Enron Ascending: The Forgotten Years 1984-1996.

Date01 March 2020
AuthorRoach, Travis

Enron Ascending: The Forgotten Years 1984-1996, Robert Bradley, Jr. (Wiley-Scrivener, 2018) 816 pages, ISBN 978-1118549575.

Enron Ascending is the third volume of a planned four in Bradley's Political Capitalism Tetralogy. Previous books in the series are Capitalism at Work: Business, Government, and Energy and Edison to Enron: Energy Markets and Political Strategies. The planned Contra-Capitalism: Enron and the Post-Enron World rounds out the quartet.

Enron Ascending is a thorough and compelling accounting of the inner workings of one of America's most infamous corporations--Enron--during its rise to prominence as it transformed from Houston Natural Gas into Enron. Bradley enjoys an insider's view, having spent 16 years at Enron, eventually as the corporate director for public policy analysis. In addition to recounting the corporate trajectory, the book captures the diametrically opposed political views and practices of CEO Ken Lay, for whom Bradley wrote speeches. While Lay espoused free market views in private, he was quick to embrace business practices that limited free market pressures on Enron. Both parts of Lay indelibly shaped Enron. Bradley's caricature of Lay is colorful: "Overconfident with a dose of hubris spawned different combinations of imprudence and philosophic fraud." A Harvard Business School case study that Bradley highlights draws a similar conclusion, "an intense competitor who set goals with 'a lot of stretch in them.'" Or perhaps the most honest opinion of Lay and his managerial style comes from Bradley's recollection of Lay's own comment: "[Y]ou cannot cut your costs to prosperity." The end result of this notion was that Enron "chased dollars rather than pinched pennies."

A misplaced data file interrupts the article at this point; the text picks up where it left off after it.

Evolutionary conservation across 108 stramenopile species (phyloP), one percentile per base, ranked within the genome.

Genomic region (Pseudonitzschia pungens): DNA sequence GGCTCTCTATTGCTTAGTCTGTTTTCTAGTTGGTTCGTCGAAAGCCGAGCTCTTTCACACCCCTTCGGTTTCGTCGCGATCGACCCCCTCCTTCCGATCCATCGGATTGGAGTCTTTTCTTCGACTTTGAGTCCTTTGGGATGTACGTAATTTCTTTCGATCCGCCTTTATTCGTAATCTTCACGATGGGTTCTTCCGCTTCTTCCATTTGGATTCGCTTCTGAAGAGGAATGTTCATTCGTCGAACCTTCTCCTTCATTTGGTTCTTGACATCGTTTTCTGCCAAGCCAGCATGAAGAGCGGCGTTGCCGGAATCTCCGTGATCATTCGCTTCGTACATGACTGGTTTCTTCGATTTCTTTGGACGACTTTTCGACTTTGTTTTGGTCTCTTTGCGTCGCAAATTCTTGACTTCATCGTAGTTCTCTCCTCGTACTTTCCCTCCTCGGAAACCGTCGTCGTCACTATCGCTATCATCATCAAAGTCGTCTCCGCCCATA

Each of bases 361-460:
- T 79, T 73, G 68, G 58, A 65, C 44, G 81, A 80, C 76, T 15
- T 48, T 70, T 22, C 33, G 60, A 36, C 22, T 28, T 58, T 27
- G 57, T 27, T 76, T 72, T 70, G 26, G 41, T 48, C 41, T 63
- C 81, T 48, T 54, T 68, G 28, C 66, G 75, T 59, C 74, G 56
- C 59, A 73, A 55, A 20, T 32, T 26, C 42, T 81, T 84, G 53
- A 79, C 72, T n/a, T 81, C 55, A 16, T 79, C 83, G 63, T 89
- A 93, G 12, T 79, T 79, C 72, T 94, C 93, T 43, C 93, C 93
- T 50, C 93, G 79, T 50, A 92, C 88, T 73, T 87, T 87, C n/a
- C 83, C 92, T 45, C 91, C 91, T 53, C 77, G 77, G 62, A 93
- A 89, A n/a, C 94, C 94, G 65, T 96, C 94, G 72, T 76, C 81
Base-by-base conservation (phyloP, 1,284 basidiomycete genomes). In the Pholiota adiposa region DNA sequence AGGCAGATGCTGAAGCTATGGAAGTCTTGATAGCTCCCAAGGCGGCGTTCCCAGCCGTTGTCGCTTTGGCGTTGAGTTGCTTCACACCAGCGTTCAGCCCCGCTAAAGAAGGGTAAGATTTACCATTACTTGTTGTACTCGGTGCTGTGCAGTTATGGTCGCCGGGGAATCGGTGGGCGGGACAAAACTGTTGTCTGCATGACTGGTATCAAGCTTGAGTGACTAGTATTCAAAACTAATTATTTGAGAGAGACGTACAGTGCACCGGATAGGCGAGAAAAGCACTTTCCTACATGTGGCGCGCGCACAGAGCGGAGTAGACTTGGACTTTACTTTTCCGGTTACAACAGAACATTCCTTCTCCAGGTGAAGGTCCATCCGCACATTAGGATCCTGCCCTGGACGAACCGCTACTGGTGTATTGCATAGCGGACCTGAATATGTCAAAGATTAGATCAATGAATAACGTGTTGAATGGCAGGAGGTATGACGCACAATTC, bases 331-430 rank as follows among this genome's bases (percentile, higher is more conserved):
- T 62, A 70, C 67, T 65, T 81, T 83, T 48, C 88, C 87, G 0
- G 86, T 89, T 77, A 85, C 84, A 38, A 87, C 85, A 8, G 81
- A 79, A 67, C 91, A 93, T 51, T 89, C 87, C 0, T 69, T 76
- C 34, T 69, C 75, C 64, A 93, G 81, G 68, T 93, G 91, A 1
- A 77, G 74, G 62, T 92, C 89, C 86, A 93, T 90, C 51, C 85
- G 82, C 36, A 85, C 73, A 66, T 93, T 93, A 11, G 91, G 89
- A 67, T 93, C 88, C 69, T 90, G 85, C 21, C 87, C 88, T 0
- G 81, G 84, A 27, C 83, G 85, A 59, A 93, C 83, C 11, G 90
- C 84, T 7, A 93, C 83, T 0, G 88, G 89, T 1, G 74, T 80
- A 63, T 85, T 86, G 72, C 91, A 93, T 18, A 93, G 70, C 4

The book is a massive effort that tips the scale at 816 pages, consistent with Bradley's earlier magisterial effort on the oil and gas industry, Oil, Gas, and Government (1996). The thoroughness of the treatment of the topic can be succinctly captured in the 12-page chronology of Ken Lay, which starts with the birth of his great-great-great-great-great grandfather.

The book has six parts, with the first covering the transition from Houston Natural Gas to Enron during 1984-1987. The second part addresses the crisis at Enron in 1987 and the ensuing recovery, including corporate restructuring. The third part addresses the rise of natural gas as a commodity in the period 1990-1993. The fourth part is devoted to the role of former CFO Jeffrey Skilling...

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